laws may face legal battle
By Marty Niedbala
Royal Oak Daily Tribune
Waste not. Want not. The author of that proverb would be
proud of Michigan legislators for passing bills that will
restrict out-of-state and Canadian trash from being dumped
The state is barred from banning out-of-state trash due
to a commerce clause in the U.S. Constitution. But House
Bills 4098 and 4099 put stricter requirements on the trash
that crosses the state's borders.
State Rep. Dave Woodward, D-Royal Oak, said the impetus
for the bills was to reduce the incentive to import garbage
"We don't want the Great Lakes State to become the
Great Waste State," said Woodward Thursday during
a public forum on environmental issues in Royal Oak. He
noted Gov. Jennifer Granholm has said she will sign the
bills into law.
According to the Michigan Department of Environmental
Quality, waste from other states increased by 35 percent
last year, while Canadian trash went up 43 percent.
Woodward said there are many reasons why Michigan is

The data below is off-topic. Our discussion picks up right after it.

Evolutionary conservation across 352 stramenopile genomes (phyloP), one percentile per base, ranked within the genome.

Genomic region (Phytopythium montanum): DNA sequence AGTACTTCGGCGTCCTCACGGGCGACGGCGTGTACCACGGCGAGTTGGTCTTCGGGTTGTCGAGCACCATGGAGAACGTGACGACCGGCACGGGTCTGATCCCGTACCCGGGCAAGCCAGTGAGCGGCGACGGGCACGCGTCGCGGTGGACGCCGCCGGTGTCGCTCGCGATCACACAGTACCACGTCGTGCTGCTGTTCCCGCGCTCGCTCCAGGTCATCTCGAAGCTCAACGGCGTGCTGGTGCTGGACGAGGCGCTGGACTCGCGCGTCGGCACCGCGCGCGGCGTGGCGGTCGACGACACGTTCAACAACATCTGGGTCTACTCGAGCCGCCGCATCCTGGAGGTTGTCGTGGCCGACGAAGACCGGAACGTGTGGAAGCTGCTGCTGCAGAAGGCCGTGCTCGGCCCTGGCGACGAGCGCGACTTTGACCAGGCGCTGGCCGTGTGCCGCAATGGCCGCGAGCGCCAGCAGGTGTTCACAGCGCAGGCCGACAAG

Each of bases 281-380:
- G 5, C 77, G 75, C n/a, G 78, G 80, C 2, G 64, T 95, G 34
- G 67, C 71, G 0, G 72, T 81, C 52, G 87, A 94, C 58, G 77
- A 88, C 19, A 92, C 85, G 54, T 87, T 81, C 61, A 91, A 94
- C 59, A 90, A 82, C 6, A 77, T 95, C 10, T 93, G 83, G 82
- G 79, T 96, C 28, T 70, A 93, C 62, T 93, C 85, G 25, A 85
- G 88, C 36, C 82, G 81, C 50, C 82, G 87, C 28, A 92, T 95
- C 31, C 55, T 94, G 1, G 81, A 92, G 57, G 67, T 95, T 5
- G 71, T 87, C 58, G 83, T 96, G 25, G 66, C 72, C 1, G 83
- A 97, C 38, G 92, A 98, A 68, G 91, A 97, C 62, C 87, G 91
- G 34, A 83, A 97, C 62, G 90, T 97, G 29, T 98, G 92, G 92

such a trash magnet.
"Canadian trash laws are very strict. It's cheaper
for them and other states to dump their trash here,"
Woodward said. "Also, we have the highest (truck)
weight limits in the country."
This also sounds the bell for the waste industry in the
state to begin a legal front against the bills. Woodward
said those who run landfills and trash haulers fought
hard to stop the legislation and are expected to sue the
state to stop its implementation.
"We've been threatened with lawsuits by those in
the waste industry," Woodward said. "We believe
we stand on strong constitutional ground.
"These bills are not restricting trucks for carrying
on commerce. To put the trash into the ground, the firms
need to meet our requirements."
HB 4098 rejects out-of-state trash that does not meet
the state standards for items like batteries and motor
oil. HB 4099 adds returnable containers that are covered
under Michigan's bottle deposit law.